Silicone mold making for Candles

Posted in Things to do in Winter on January 26th, 2011

With the bees tucked in for the winter I turned my hand to completing some projects. This week I wanted to try making a silicone mold for floating candles. I have not been able to find a floating candle mold which I’ve been happy with, so I wanted to make my own.

My idea was to create a mold box out of Legos. They seemed perfect to me, easy to put together, simple to create the correct size, and I had plenty of them around. I glued the box down to the Plexiglas and hoped for the best.   Sadly I forgot the most important thing about Silicone. It  is great for making molds because it finds it way into ever crack and cranny. Including cracks between the Legos. I recommend using either Plexiglas to make a box or large plastic cups.

I used my kitchen scale to weigh out a 10 to 1 radio of silicone to catalyst. I would recommend watching Tap Plastic’s videos on Youtube. They go into the measuring and mixing process in detail.

The silicone is completely mixed and ready to be poured into the molds. I do not have access to a vacuum chamber to remove the air bubbles from the silicone. Instead I am using a method called “Bombs Away.”  The idea is you pour the silicone in a long thin stream which pops any air bubbles on the way down. This is done by cutting a 1/2 inch hole in the bottom of a plastic cup. Place a piece of tape over the hole. Once your silicone has been mixed, you pour it into the cup. Carefully position the cup onto a counter with your mold on the floor beneath it.

It is a long way down.

The silicone is ready to be released. With all the solo cups it is starting to look like someone is playing beer pong.

Bombs Away! This is best done with two people. One person removes the tape and holds the cup. The other is ready to move the mold in case the silicone misses the mold.

Almost filled.

Filled to perfection, just before the leaks started. Very quickly the silicone started to work its way into the Legos and out the sides. I used a glue gun to seal the cracks as quickly as I could. By that time the silicone level had dropped a few millimeters so the end result was not as thick as I would have liked.

After 16 hours, The silicone had cured.  I removed the Legos and candles. You can see where the silicone got between the Legos and created half Lego molds. I cut the flashing off and I now have a nice workable mold.

The end result.



Intresting Honey Bee Videos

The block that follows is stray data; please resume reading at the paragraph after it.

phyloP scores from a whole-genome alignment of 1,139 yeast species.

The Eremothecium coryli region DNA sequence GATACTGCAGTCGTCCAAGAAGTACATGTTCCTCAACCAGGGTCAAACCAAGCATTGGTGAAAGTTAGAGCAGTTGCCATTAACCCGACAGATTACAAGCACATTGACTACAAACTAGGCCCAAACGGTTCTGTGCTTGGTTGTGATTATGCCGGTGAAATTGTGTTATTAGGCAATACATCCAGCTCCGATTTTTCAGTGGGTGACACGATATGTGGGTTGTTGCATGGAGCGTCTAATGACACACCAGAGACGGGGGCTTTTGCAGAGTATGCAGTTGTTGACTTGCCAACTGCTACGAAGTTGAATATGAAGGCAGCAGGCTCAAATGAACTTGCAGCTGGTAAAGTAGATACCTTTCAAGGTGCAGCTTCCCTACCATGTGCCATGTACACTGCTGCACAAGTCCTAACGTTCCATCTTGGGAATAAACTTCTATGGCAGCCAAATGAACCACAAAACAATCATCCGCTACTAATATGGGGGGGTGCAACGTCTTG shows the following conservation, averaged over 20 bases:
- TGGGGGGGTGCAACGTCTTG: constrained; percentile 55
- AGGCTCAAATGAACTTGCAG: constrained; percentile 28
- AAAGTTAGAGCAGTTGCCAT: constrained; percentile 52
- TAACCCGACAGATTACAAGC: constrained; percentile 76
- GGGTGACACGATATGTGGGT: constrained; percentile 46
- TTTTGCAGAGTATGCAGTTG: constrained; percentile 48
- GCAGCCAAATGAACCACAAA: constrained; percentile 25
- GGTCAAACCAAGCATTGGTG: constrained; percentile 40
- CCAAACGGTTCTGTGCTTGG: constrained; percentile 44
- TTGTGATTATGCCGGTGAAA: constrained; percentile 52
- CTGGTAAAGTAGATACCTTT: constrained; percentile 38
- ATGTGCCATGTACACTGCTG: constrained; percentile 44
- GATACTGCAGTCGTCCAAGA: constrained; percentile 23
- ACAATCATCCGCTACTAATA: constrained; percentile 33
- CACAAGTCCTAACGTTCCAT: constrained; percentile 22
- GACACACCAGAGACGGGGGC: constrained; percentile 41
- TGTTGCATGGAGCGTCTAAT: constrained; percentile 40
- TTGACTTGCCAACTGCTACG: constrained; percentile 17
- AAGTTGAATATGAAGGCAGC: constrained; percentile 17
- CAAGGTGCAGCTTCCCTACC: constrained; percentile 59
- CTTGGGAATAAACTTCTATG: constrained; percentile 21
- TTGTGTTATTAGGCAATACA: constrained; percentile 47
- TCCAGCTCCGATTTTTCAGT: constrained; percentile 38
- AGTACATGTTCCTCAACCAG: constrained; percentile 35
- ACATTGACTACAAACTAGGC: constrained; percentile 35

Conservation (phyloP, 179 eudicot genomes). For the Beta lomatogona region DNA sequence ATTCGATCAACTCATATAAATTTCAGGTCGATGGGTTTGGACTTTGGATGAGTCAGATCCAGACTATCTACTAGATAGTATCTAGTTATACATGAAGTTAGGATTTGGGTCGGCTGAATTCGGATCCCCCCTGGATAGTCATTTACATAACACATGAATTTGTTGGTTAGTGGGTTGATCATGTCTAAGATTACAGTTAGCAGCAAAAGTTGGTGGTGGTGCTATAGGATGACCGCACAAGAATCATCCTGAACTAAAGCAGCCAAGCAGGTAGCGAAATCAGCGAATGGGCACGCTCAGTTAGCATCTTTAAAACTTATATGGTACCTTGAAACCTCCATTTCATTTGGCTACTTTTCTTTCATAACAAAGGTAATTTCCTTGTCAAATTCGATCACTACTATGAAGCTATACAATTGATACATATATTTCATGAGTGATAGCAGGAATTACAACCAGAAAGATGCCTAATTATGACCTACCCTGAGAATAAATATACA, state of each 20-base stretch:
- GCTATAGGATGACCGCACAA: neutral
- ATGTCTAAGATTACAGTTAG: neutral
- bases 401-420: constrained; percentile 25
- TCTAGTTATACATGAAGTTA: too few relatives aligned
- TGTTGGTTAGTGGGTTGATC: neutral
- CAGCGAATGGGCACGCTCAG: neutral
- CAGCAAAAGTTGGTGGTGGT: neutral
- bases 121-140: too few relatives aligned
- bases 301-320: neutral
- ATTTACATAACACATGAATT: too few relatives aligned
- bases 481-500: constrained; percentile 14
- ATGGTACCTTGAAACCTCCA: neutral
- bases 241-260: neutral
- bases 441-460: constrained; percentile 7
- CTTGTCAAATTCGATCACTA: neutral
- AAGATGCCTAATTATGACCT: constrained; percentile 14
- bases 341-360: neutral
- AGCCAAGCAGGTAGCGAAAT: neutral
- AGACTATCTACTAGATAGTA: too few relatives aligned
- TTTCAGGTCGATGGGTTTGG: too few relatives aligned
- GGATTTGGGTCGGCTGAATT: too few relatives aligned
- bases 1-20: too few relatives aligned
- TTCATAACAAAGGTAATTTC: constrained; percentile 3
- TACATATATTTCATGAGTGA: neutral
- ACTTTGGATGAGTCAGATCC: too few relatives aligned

Posted in Bee Tools, Things to do in Winter on January 19th, 2011

Two promo of videos dealing with the loss of honey bees.

The first is for Vanishing Bees

The second is for a upcoming Australian move Honeybee Blues. It includes some amazing footage of flying honey bees.



Recipe for making Sugar Candy for Bees

Posted in Bees, Things to do in Winter on January 3rd, 2011

Poured Frames

Making sugar candy for the bees is one of the simplest ways to feed sugar to your bees. However, if a  good “candy” making process isn’t followed can cause problems for you and your bees.

Things you need:

  • Sugar
  • Water
  • A large pot
  • Wooden Spoon
  • Candy Thermometer  This is important. If you don’t have one order one here or borrow one.

Bring 1 pint (2 cups) of water to a boil.
Add 5 lbs of sugar.
Stir it until all the sugar dissolves into the water. Place the thermometer in the pot and monitor the temperature.
Continue to heat on high, stirring occasionally until around 220 degrees. As the solution reaches 220 degrees you will see a change. Bubbles will form on the top and thicken a little.

Reduce heat and continue to stir. You want to bring the solution up to at least 245 degrees but it should be done slowly. As you Boiling Overstir you should still see clear liquid. If all you see are bubbles, reduce the heat slightly. If you heat it too fast or stop stirring it will start to boil over. (See photo) If this starts to happen reduce the heat and keep stirring.  If you are concentrating  on taking a photo it will likely start to boil up.

You can gradually turn up the heat and bring the solution to 245 degrees. On a perfect day, you can stop at 245 degrees. If the humidity is high or the solution not completely heated evenly you can run into problems. I like to bring it up to almost 260 degrees on humid days. Many have reported that 250 to 255 is good number to shoot for. The hotter you get the more water you evaporate so there is some room for error going a little over 245 degrees. I like to keep the solution at temperature for a few moments and continuing stirring.

Remove the pot from heat and let it cool down a little.
There are several different containers you can now pour the candy into. Tinfoil pan tins or cookie sheets can great large thin blocks which can be placed above the inner cover. This year I tried something new for me and poured them directly onto an inner cover.  I used a cup and wooden spoon handle to keep the candy on the board.
I can now place the inner cover onto the hive with little or no fuss. Remember once you start feeding the bees sugar candy you need to continue until there is a natural food source available.

Problems:

DrippingIf you heat the sugar too fast or don’t remove enough of the water the solution won’t set properly.  This can cause it to become runny and sugar syrup can drip out of the candy. This is dangerous for the bees as it can chill them. If this happens just scrap the sugar solution back into a pot with some water and reheat it.
If you burn the sugar you can not give it to the bees. Caramelized or burned sugar is poisonous to bees.